The most important relationship in your life and how to nurture it

a women sitting on rock by the sea

Have you ever been harsh on yourself when you procrastinate on an important project? Have you ever put too much pressure on yourself to make the “right” decision? Have you ever beaten yourself up and thought that you should be better, achieve more and that you don’t quite measure up in your mind?

I know I certainly have. In fact, if I look back to my childhood and even now into my thirties, I know  I can be too critical of myself, no matter how good other people tell me I am. I often set (very) high standards for myself and hide behind the excuse of being a perfectionist (this is a topic for another post!). While this can sometimes act as an effective motivator, it can also put myself under unnecessary stress and result in a waste of energy if I feel I am not living up to my own standards.

You may also relate to this. Almost every one of us has those moments of self-criticism and self-doubt, regardless of how successful or high-achieving we are by the society’s standards. Those questions such as “Am I good enough?” “Am I worth it?” can come from early childhood, or from family, peers and society, in general. We always want to do more, be better, aim higher, to live up to our own standards or to win appreciation, recognition and love from others.

What can we do about it?

One thing I’ve learnt in the last couple of years is to practice self-compassion. To me, it is about developing an understanding, accepting and compassionate relationship with ourselves. Most of the time, we are constantly doing things to take care of the needs of others – be it our boss, client, friend, family, partner or child. We often ignore the most important relationship of all – the relationship with ourselves.

We rarely take enough time to take care of and love ourselves. We always strive for other people’s understanding, recognition and love, yet we don’t always realise that the most precious source of love and recognition is from ourselves. We can be our own very worst critics, and we rarely treat ourselves with understanding, care and compassion.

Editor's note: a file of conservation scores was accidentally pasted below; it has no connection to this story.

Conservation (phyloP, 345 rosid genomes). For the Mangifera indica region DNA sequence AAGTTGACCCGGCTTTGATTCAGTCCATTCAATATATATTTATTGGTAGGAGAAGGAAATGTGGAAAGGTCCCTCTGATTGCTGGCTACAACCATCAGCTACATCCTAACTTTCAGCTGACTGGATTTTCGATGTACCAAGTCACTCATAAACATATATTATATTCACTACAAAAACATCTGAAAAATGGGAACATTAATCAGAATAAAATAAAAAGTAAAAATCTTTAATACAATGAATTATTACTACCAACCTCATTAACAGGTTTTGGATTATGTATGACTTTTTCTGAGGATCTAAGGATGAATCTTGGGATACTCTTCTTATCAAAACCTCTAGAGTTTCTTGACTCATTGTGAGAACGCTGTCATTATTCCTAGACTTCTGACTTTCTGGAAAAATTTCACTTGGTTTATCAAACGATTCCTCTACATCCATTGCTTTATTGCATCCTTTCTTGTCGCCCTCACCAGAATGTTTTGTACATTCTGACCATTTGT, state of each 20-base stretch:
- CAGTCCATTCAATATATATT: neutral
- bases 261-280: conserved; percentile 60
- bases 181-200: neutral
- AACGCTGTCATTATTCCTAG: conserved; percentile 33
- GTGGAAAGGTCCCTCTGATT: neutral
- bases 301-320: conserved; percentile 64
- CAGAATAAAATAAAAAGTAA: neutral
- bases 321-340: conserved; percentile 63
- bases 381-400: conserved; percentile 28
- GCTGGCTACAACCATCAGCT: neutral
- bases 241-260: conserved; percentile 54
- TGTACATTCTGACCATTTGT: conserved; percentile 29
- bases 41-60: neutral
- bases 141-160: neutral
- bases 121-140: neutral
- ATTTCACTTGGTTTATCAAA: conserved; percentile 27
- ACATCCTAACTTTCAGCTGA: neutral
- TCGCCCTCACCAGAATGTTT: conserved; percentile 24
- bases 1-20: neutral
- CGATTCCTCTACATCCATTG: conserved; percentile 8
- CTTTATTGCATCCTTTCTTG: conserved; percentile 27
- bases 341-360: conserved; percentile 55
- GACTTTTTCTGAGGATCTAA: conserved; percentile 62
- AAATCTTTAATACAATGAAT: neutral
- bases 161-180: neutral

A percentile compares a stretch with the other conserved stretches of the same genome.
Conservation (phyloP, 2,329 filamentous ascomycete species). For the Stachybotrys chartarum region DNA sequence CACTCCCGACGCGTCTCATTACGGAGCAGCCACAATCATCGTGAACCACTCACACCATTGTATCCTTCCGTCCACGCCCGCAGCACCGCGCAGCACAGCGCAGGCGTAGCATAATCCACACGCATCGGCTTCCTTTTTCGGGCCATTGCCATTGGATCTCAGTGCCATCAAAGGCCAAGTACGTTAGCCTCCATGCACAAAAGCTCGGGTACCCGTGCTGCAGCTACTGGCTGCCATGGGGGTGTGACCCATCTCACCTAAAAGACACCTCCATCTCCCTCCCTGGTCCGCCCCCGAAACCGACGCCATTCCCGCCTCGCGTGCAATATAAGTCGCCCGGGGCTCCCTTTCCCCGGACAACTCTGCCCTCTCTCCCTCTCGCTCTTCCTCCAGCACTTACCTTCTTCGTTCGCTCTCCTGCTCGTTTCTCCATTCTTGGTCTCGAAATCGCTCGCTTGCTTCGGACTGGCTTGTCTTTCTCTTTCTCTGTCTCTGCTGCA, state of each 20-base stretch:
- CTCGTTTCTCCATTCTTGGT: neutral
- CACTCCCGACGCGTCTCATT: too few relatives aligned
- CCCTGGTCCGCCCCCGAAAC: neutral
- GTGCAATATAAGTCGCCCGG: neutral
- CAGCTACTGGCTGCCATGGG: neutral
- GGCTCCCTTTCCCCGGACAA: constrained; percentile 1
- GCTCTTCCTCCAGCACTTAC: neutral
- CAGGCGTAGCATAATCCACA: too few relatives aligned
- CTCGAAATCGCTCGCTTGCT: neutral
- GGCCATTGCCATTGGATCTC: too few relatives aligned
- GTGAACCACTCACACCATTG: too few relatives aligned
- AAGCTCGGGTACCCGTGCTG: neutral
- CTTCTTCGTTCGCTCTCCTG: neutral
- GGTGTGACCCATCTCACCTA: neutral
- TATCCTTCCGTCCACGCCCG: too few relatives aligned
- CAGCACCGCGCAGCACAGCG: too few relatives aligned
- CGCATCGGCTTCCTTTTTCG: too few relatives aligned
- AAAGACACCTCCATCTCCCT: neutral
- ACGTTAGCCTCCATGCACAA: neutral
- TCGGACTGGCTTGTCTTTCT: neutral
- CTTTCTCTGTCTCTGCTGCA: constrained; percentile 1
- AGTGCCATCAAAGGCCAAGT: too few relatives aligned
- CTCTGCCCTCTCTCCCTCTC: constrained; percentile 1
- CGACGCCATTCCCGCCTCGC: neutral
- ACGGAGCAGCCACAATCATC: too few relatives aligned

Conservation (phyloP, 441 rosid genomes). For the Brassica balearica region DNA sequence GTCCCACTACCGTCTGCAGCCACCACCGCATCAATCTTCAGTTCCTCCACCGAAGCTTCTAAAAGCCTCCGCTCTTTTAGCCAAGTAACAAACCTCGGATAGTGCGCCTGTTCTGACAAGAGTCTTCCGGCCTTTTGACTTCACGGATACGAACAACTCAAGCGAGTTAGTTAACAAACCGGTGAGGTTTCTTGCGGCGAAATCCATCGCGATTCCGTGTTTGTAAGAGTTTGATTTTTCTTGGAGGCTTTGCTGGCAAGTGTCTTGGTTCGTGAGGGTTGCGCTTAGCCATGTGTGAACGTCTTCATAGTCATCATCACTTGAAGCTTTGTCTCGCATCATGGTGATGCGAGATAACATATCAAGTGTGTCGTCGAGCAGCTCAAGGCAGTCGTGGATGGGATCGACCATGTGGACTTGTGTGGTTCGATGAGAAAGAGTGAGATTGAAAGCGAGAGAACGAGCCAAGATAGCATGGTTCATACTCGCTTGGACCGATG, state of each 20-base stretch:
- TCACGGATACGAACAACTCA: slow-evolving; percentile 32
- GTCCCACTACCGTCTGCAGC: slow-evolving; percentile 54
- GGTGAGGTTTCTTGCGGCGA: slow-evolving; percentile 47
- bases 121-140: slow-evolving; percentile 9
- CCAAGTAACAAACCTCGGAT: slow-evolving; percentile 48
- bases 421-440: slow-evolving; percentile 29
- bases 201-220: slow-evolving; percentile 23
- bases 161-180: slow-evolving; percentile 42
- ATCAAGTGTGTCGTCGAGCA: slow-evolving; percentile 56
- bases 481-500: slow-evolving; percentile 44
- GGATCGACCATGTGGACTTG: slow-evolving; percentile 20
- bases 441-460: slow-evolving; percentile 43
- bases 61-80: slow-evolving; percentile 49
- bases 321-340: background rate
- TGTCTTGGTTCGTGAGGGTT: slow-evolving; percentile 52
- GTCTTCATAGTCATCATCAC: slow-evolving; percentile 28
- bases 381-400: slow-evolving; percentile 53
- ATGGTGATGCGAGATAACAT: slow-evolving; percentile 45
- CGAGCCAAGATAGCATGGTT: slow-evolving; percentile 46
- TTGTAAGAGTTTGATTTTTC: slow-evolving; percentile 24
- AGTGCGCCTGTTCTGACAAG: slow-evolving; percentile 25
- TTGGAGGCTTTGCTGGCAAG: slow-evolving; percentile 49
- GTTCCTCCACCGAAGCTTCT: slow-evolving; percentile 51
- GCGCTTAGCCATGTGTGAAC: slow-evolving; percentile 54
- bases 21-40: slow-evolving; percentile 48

In fact, psychologists have also become interested in self-compassion and its impact on well-being and motivation. Kristen Neff, a leading researcher in the field of self-compassion, defines self-compassion with the following three key components from a combination of ancient Buddhism wisdom and her decades of research:

1) self-kindness (vs. self-judgement): treating oneself with kindness rather than harsh judgements;

2) common humanity (vs. isolation) – seeing own experience as part of a larger human experience , not in isolation;

3) mindfulness (vs. over-identification) – acknowledging and allowing ourselves to be with painful feelings as they are, rather than avoiding or suppressing them.

There is also a growing body of scientific research showing that a higher level of self-compassion is positively associated with positive emotions, optimism and happiness, as well as lower level of anxiety and depression. In addition, evidence also suggests that self-compassion can increase the level of self-improvement motivation.  What gets even better is that research also suggests that people with high self-compassion also reported lower procrastination tendency than those with lower self-compassion. These findings should  come as a relief for those who are worried that self-compassion may lead us to becoming too content with ourselves and to lose our motivation. It turns out that adopting a more accepting approach to our failure and difficulties actually makes us more motivated to improve ourselves.